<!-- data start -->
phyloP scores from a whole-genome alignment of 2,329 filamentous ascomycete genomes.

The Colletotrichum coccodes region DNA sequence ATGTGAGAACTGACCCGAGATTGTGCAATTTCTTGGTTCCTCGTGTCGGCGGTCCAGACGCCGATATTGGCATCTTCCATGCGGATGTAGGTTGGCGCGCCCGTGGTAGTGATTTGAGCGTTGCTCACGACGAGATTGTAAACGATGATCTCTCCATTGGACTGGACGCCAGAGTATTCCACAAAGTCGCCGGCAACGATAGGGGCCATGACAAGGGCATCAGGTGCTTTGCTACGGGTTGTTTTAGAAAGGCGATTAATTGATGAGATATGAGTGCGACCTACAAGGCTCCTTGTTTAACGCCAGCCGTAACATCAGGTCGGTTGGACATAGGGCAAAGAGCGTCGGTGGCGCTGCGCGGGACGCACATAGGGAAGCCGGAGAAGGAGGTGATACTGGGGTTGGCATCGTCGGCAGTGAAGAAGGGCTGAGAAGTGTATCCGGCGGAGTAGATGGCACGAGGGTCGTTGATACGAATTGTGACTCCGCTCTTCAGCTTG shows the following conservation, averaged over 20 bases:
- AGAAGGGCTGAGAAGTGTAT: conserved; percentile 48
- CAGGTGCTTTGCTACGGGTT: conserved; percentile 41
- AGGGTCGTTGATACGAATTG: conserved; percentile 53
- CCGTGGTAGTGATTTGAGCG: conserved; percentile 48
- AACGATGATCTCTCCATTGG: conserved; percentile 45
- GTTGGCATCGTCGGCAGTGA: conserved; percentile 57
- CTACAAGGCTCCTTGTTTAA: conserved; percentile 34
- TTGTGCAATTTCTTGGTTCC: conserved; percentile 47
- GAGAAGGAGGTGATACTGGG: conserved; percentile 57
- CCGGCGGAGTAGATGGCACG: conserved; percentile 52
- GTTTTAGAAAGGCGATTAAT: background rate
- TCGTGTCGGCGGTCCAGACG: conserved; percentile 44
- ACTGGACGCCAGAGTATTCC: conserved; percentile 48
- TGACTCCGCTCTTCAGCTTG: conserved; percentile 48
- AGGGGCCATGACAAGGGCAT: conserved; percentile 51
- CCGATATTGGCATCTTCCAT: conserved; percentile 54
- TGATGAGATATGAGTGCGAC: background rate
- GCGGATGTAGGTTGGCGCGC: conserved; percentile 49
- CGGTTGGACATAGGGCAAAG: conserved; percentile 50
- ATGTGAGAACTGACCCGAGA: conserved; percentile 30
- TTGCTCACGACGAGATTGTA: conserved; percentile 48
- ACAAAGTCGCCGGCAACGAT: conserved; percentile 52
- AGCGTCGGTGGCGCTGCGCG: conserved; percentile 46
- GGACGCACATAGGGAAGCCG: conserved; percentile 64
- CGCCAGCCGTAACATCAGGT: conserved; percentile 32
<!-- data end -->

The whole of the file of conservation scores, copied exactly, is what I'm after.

phyloP scores from a whole-genome alignment of 2,329 filamentous ascomycete genomes.

The Colletotrichum coccodes region DNA sequence ATGTGAGAACTGACCCGAGATTGTGCAATTTCTTGGTTCCTCGTGTCGGCGGTCCAGACGCCGATATTGGCATCTTCCATGCGGATGTAGGTTGGCGCGCCCGTGGTAGTGATTTGAGCGTTGCTCACGACGAGATTGTAAACGATGATCTCTCCATTGGACTGGACGCCAGAGTATTCCACAAAGTCGCCGGCAACGATAGGGGCCATGACAAGGGCATCAGGTGCTTTGCTACGGGTTGTTTTAGAAAGGCGATTAATTGATGAGATATGAGTGCGACCTACAAGGCTCCTTGTTTAACGCCAGCCGTAACATCAGGTCGGTTGGACATAGGGCAAAGAGCGTCGGTGGCGCTGCGCGGGACGCACATAGGGAAGCCGGAGAAGGAGGTGATACTGGGGTTGGCATCGTCGGCAGTGAAGAAGGGCTGAGAAGTGTATCCGGCGGAGTAGATGGCACGAGGGTCGTTGATACGAATTGTGACTCCGCTCTTCAGCTTG shows the following conservation, averaged over 20 bases:
- AGAAGGGCTGAGAAGTGTAT: conserved; percentile 48
- CAGGTGCTTTGCTACGGGTT: conserved; percentile 41
- AGGGTCGTTGATACGAATTG: conserved; percentile 53
- CCGTGGTAGTGATTTGAGCG: conserved; percentile 48
- AACGATGATCTCTCCATTGG: conserved; percentile 45
- GTTGGCATCGTCGGCAGTGA: conserved; percentile 57
- CTACAAGGCTCCTTGTTTAA: conserved; percentile 34
- TTGTGCAATTTCTTGGTTCC: conserved; percentile 47
- GAGAAGGAGGTGATACTGGG: conserved; percentile 57
- CCGGCGGAGTAGATGGCACG: conserved; percentile 52
- GTTTTAGAAAGGCGATTAAT: background rate
- TCGTGTCGGCGGTCCAGACG: conserved; percentile 44
- ACTGGACGCCAGAGTATTCC: conserved; percentile 48
- TGACTCCGCTCTTCAGCTTG: conserved; percentile 48
- AGGGGCCATGACAAGGGCAT: conserved; percentile 51
- CCGATATTGGCATCTTCCAT: conserved; percentile 54
- TGATGAGATATGAGTGCGAC: background rate
- GCGGATGTAGGTTGGCGCGC: conserved; percentile 49
- CGGTTGGACATAGGGCAAAG: conserved; percentile 50
- ATGTGAGAACTGACCCGAGA: conserved; percentile 30
- TTGCTCACGACGAGATTGTA: conserved; percentile 48
- ACAAAGTCGCCGGCAACGAT: conserved; percentile 52
- AGCGTCGGTGGCGCTGCGCG: conserved; percentile 46
- GGACGCACATAGGGAAGCCG: conserved; percentile 64
- CGCCAGCCGTAACATCAGGT: conserved; percentile 32